“So, just ignore that the entire neighborhood is in love with the damn pig,” a neighbor wrote. “You go call animal control on an animal that won’t even approach you. Good job, Karen/Chad. And yes, I’d say it to your face whoever you are, so let me know when and where.”
Someone offered to sign a petition for Sunshine’s immediate release. Someone else suggested calling the Georgia Justice Project, a nonprofit organization that helps individuals navigate the criminal-justice system.
Meanwhile, Thomas, uncertain if he’d be allowed to visit Sunshine, says he snapped: Is she freaked out? Are they feeding her the right food? What if they keep her for more than a year? “Is she even going to remember me?”
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Fulton County Animal Services is run by LifeLine Animal Project, a no-kill shelter that takes in 30 to 40 animals daily, including—in addition to the usual suspects—stray goats, horses, domestic ducks, and, once, a tarantula. But the Marietta Boulevard facility was created in 1978 to house dogs, and just 80 dogs at that. (When I visited recently, around 200 animals were housed there.) When weighing whether to impound, LifeLine staff consider animal well-being, public safety, and the shelter’s finite space. Their goal is to keep people with their pets, “which includes pigs in this situation,” says Lara Hudson, director of Fulton County Animal Services.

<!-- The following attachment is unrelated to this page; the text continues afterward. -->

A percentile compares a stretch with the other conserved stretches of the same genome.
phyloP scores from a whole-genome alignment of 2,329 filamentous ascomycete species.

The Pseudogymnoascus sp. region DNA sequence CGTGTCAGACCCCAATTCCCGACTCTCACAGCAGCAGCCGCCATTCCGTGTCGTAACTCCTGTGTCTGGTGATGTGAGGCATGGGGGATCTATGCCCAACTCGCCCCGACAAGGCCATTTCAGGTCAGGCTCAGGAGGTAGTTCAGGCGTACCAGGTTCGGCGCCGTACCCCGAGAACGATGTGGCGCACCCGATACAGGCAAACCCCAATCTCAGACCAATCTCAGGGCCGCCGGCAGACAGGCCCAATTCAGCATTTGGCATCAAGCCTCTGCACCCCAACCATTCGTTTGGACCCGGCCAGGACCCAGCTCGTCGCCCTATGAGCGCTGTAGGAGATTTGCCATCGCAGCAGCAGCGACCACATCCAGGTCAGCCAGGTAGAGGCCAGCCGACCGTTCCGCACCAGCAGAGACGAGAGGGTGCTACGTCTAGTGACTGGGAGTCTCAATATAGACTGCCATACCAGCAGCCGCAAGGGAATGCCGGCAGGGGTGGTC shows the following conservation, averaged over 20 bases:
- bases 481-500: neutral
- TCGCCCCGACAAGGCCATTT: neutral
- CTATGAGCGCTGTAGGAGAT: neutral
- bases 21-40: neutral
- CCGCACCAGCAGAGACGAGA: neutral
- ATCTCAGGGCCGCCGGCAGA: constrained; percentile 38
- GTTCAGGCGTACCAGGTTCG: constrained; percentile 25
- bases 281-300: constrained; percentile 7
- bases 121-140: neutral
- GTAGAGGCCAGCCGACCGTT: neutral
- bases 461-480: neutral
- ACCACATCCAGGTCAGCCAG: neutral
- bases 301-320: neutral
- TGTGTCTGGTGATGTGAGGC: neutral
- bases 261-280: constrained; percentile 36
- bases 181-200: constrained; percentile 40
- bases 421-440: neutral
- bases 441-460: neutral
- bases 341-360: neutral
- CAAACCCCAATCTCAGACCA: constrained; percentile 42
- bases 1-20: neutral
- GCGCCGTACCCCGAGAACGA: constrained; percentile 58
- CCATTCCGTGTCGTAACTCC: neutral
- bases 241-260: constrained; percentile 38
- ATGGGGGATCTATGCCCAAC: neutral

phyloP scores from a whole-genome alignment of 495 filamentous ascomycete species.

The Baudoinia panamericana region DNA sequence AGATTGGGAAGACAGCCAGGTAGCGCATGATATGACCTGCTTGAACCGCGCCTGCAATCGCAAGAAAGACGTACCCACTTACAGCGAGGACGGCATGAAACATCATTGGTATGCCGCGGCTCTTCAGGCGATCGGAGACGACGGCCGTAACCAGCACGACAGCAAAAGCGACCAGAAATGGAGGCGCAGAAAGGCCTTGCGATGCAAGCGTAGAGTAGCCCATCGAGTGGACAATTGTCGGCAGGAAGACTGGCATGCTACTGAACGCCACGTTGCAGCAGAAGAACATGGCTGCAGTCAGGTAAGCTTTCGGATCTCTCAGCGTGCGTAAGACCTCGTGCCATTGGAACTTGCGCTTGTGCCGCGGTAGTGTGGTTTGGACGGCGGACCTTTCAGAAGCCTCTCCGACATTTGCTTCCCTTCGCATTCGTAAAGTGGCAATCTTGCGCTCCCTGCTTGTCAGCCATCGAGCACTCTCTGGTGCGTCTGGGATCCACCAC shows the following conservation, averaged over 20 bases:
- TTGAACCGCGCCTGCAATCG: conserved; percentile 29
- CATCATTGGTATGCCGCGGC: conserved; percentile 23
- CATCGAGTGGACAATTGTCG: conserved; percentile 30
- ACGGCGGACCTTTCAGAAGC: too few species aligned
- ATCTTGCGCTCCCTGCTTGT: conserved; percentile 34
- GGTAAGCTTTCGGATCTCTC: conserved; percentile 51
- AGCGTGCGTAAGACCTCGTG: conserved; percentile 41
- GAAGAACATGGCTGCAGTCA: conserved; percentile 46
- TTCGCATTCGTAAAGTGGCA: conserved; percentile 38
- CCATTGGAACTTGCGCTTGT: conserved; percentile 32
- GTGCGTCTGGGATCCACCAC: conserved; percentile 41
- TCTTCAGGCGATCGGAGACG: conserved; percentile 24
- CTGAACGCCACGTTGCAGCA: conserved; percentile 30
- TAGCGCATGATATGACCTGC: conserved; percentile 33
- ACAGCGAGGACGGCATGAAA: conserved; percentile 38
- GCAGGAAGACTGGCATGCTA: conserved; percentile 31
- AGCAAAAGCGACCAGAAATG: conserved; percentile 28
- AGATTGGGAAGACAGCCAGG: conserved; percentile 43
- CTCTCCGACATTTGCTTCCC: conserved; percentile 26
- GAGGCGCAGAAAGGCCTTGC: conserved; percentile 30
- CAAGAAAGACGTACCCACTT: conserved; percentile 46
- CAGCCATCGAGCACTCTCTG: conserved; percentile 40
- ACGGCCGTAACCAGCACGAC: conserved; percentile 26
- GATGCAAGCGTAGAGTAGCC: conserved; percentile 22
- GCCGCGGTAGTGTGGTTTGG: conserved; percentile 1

Sunshine’s case was a no-brainer: It was better to release the pig than to spend on her the limited time and resources the organization may need for, say, a dangerous dog that almost killed a toddler, which they had a few weeks ago. The bottom line, according to Hudson, is this: “We don’t want your pig. You do want your pig. But we have a job to do, and we’re required to enforce Fulton County ordinances, which state that you cannot let your pig run loose. How can we work together to make this happy for everyone?”
Thomas says he needed to prove that Sunshine lived indoors, so he sent LifeLine photos of Sunshine lying on the sofa and another of her rooting around in a hall closet, buried in some towels. Then, after a long two days at the shelter, they sent her home.
“I was just wondering if they got the pig back?” someone asked on the neighborhood page. (“I was just wondering why they keep losing it,” someone answered.) Thomas posted an update—“Sunshine bonded out . . . If anyone has any spare lumber lying around, please message me”—and set about building an outdoor pen, complete with a small mud pit and plastic kiddie pool, where, as of press time, she’s lived five months without major incident. He still lets Sunshine roam while he’s gardening in the backyard or sitting on the front porch. “But not unsupervised,” he adds. “She’s slick as hell.”
This article appears in our August 2021 issue.